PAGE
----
3. Don’t I know it! I change details, I don’t post the latest outrage, I misdirect a bit. I worry that my evil ex or her lawyer will figure out it’s me, and work to maintain anonymity. Effectively, not only is being a wage-earning husband a punishable offense, being pro-men’s rights is too!


  4. It is funny that you mentioned men’s rights because there have been several instances online and a few offline where I have had that thrown in my face because I support making changes to address the needs of men and boys, which technically falls under men’s rights. i have also seen (more times that I wish) instances where just speaking about past experiences can be viewed as offensive. It makes the whole thing far more problematic and frustrating than it needs to be.

  5. I do that a lot too. When I tell people about my abusive ex-girlfriend I usually just mention verbal abuse or the like and almost never mention the physical. I guess i’m somewhat afraid it will undermine me in some way.

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  7. This is why I don’t mention it much anymore. People will use anything against you especially if you are a guy. Many play the selective truth game too and it is damaging. People seem to think that I am joking when I say I don’t want an abusive girl…

  8. The issue of self-censorship comes up often. How much can you tell before people start to deny “your” reality. Saying things believably is not about the victim – it’s about the person hearing and suspending their personal disbelief. I have seen too many people saying that they don’t believe what they have been told – because the survivor was not making sense of the situation and not communicating events clearly. Some will claim that a survivor is dwelling upon a particular thing and not explaining it. It’s not rational!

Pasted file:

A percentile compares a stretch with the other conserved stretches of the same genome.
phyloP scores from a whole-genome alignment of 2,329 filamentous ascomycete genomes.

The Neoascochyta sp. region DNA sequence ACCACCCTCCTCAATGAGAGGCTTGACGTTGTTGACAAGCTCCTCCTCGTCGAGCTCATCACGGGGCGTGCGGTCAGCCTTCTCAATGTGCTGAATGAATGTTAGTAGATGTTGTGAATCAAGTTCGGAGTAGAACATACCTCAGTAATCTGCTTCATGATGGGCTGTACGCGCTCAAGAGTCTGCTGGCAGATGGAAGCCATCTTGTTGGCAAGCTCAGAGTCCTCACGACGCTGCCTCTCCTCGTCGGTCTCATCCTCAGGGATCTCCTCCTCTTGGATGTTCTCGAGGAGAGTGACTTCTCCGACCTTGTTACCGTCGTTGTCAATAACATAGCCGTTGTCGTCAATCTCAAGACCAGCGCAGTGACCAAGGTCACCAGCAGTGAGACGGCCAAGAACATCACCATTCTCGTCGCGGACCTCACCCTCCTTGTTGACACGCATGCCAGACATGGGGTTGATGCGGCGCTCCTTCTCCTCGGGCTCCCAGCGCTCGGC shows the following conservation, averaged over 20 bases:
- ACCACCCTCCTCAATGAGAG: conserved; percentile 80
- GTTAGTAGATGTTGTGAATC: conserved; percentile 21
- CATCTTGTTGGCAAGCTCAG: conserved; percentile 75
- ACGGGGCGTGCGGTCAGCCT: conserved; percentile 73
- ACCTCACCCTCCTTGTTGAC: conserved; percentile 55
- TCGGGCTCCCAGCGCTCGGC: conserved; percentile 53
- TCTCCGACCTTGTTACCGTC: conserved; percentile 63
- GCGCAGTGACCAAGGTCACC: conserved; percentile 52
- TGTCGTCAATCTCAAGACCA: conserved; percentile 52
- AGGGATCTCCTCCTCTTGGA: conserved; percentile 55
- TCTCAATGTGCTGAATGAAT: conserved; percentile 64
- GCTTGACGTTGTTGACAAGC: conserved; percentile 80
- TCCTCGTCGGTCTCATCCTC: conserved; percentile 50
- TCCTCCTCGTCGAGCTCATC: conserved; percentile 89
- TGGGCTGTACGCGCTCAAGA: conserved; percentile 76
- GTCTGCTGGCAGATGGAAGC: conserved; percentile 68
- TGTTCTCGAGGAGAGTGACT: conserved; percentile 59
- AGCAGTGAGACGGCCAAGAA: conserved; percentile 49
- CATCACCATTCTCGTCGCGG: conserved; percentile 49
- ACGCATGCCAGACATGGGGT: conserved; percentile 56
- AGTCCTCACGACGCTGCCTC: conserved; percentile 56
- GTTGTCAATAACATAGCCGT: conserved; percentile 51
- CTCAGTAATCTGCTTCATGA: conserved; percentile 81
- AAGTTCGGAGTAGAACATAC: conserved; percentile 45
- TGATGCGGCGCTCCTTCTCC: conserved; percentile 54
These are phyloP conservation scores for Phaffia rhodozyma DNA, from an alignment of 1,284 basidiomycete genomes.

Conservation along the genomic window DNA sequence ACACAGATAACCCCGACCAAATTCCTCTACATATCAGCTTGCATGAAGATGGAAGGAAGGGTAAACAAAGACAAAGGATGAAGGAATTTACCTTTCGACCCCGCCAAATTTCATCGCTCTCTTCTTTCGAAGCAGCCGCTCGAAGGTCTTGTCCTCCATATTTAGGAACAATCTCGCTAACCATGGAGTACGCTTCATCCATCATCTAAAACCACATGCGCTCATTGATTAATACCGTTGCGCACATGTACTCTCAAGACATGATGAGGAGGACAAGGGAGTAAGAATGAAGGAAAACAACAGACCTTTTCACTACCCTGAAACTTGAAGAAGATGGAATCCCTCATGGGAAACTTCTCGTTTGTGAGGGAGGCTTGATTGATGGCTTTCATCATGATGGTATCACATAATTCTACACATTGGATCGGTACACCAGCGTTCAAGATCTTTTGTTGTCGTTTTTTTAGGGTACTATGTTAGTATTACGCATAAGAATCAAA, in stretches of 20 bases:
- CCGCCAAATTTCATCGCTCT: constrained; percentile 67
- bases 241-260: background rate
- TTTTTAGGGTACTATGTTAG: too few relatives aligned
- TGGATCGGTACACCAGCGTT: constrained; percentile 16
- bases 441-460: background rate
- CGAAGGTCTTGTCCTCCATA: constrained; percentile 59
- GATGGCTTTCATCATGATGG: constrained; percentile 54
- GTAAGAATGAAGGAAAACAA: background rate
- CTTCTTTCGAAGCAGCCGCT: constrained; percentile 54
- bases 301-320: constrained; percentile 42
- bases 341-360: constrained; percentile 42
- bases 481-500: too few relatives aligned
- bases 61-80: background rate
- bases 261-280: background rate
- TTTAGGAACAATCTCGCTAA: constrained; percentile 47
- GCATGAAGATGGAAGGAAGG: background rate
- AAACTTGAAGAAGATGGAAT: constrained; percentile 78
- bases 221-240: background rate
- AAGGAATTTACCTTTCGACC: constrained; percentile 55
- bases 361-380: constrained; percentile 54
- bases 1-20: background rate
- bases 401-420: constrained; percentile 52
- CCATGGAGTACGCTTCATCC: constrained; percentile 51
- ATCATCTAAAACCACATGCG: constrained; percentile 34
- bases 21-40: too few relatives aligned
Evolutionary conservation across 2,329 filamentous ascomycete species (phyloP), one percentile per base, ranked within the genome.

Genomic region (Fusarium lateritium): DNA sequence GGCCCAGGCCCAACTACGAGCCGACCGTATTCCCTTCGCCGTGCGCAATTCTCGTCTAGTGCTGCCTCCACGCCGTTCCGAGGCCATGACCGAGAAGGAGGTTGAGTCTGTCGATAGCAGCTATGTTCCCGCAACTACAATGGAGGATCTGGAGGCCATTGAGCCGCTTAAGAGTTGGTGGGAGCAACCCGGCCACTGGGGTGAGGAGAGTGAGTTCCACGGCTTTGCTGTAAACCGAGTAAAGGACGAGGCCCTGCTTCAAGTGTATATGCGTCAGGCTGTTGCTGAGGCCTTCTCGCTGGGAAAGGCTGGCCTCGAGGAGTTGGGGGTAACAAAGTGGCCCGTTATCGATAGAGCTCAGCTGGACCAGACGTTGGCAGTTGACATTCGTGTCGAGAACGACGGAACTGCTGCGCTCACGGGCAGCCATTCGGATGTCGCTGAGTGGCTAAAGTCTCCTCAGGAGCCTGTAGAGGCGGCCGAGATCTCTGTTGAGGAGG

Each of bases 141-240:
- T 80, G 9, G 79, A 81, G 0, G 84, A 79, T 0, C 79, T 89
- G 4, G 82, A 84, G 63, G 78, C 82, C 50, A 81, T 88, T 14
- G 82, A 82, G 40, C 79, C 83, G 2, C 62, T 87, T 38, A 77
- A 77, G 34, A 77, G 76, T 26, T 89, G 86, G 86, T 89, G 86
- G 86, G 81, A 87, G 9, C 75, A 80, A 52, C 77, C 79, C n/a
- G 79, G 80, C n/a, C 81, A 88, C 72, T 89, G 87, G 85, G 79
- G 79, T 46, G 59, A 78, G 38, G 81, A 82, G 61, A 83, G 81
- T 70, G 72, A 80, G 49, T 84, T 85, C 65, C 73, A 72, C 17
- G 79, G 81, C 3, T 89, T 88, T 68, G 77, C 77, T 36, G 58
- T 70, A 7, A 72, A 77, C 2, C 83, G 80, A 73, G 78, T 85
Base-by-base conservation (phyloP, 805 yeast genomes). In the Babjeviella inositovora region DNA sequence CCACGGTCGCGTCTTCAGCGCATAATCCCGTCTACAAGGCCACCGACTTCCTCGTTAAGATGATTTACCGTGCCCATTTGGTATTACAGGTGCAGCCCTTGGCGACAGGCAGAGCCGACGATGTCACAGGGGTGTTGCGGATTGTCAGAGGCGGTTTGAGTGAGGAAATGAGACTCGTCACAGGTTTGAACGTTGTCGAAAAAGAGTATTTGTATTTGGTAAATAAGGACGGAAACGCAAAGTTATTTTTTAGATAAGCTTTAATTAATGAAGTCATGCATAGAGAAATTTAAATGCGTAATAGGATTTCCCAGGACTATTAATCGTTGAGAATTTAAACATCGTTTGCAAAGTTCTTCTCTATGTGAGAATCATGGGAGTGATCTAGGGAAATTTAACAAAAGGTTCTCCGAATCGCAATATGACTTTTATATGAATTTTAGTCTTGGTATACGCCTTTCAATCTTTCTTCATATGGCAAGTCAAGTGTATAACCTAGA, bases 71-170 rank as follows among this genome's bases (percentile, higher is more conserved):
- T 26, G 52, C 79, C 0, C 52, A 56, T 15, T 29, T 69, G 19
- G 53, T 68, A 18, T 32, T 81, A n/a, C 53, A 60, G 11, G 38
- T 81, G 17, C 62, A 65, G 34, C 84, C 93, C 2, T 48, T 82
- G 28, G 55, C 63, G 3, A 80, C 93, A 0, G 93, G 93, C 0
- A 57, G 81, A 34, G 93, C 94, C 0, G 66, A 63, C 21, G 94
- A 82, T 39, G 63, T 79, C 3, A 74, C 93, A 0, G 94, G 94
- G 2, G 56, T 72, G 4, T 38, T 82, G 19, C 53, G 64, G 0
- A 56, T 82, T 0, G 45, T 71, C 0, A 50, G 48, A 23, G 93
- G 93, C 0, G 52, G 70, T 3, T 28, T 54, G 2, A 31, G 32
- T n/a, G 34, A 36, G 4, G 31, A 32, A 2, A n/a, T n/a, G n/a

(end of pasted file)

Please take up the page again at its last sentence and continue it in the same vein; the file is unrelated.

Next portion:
I had to deal with one person who was unwilling to accept much they were told by survivors. They actually said it was because how people communicated lacked “narrative” and “structure” (their words) that allowed them to make sense of it all. No matter how much it was pointed out that is was up to the Survivor to make sense and not them – well they could not get with the program.

    I got them to read a particular book “Red Dragon” by Thomas Harris. It’s the first of the Harris books that deals with Hannibal “The Cannibal” Lecter. He features very little in the story but there are two main characters who do feature. One is Francis Dolarhyde a mass murderer and the other is Will Graham from the FBI who is hunting him. The characters are explored in very different ways and the revelations are astounding. In particular – how hard it is for Will Graham to deal with his ability to get inside the head of Dolarhyde – the only way to catch him. The book is superbly structured and the narrative one of the best crime stories ever written.

    The person read the book and hated it. They did not like the way it made them think, how it made it clear how other people think – and the damage that came from that thinking when people are damaged and attempting to make sense to themselves and the world. They found out that “narrative” and “structure” wasn’t all it was cracked up to be.

    They never had a problem after that in dealing with Survivors as the stories came out. They may have hated the book, but the insights just would not go away!

    Unless people have the necessary experience – they just can’t get with the program.

  9. Thanks for reposting this. When I would explain some of the abuse I suffered when I was a boy at the hands of my brother many other guys would say, “yeah, me and my brother would fight a lot too”. I would then tell them I didnt fight back because the beatings would be worse. It got strangely silent after that.